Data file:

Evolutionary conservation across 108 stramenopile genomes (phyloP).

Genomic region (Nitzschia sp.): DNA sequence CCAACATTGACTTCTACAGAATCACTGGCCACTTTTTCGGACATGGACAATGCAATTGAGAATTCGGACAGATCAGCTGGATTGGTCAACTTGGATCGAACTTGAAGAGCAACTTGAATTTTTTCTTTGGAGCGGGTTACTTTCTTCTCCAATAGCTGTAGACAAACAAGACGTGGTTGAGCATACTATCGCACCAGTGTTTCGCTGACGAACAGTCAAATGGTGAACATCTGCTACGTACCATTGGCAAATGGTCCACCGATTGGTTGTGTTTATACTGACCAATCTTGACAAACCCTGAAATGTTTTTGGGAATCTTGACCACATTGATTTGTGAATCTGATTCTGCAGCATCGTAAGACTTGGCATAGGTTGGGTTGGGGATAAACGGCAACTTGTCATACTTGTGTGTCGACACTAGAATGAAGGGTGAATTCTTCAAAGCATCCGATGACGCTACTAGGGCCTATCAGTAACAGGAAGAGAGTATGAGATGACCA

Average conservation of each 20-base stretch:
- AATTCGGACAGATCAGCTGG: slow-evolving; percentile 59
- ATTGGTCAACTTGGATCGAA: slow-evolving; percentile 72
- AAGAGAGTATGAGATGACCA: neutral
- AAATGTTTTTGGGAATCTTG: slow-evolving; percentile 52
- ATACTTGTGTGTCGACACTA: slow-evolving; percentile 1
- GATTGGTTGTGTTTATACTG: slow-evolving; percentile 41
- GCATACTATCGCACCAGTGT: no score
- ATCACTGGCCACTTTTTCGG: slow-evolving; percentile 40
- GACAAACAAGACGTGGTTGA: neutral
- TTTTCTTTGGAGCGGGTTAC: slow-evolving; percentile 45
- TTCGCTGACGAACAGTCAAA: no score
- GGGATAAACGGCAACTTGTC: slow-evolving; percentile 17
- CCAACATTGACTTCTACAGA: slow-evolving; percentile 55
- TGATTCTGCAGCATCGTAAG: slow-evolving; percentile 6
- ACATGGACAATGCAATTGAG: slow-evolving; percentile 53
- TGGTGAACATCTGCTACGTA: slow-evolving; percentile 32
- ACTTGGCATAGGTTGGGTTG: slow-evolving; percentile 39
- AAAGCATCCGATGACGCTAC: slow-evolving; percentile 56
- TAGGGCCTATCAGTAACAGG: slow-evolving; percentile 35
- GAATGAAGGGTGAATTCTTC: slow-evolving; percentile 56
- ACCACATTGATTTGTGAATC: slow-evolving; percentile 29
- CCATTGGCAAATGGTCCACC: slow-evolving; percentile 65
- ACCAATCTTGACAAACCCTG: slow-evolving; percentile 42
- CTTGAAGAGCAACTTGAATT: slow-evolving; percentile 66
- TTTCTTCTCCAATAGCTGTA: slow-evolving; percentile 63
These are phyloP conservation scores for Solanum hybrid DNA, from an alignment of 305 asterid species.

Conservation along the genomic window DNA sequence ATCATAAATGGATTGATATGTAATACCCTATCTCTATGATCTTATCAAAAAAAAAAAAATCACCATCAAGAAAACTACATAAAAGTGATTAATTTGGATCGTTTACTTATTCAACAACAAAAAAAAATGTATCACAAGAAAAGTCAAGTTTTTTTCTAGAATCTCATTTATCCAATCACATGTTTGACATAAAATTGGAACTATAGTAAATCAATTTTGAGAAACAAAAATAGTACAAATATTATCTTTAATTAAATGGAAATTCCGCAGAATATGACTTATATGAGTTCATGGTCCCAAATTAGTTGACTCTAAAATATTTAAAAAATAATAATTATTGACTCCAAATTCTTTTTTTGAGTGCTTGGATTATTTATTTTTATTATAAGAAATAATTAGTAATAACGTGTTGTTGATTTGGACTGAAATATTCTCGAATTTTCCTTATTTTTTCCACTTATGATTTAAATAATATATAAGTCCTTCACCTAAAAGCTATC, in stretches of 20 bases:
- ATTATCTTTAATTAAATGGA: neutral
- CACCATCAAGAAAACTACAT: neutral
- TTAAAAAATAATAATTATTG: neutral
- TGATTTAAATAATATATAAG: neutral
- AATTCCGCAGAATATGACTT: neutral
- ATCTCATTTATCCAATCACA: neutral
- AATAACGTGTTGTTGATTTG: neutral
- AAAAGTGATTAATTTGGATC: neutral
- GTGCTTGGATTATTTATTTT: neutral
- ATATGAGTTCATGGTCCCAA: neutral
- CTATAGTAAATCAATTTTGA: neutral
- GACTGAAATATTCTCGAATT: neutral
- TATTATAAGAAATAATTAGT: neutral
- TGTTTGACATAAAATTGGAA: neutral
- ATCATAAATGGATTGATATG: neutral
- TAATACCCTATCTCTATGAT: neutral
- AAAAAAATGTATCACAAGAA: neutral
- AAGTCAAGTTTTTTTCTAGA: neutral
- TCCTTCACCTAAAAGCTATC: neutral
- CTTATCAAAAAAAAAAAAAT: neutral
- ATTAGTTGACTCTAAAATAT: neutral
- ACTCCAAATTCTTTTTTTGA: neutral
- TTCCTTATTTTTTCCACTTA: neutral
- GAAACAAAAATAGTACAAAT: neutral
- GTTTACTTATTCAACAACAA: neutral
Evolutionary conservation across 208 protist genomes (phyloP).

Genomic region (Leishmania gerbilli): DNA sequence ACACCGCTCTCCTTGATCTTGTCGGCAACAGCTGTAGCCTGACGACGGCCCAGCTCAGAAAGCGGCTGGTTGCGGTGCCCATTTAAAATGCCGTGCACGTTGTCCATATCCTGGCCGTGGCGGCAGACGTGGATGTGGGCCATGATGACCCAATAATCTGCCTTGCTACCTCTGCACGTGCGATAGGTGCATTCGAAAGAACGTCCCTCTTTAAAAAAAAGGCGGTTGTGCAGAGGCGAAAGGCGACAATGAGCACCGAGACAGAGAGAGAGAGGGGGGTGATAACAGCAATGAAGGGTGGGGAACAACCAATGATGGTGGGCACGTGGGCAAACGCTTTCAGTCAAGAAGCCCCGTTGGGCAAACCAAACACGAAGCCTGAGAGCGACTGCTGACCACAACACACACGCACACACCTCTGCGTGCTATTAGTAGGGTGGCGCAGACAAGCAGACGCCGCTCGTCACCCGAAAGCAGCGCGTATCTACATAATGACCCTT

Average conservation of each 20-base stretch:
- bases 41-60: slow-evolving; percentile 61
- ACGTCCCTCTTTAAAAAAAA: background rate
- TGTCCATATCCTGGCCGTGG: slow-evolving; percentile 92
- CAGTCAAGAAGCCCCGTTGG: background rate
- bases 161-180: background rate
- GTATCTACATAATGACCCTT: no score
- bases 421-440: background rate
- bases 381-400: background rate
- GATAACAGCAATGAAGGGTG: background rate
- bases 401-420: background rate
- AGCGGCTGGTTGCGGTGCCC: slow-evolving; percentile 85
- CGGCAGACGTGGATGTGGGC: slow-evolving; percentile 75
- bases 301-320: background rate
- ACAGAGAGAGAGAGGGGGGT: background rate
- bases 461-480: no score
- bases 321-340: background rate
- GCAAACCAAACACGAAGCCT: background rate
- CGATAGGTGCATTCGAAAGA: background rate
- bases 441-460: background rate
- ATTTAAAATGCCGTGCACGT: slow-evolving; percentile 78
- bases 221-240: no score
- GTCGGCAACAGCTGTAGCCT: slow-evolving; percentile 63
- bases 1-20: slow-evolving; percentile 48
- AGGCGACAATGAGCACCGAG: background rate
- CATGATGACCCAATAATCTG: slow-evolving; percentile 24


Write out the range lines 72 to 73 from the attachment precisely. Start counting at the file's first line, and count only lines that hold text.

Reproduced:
- ACAGAGAGAGAGAGGGGGGT: background rate
- bases 461-480: no score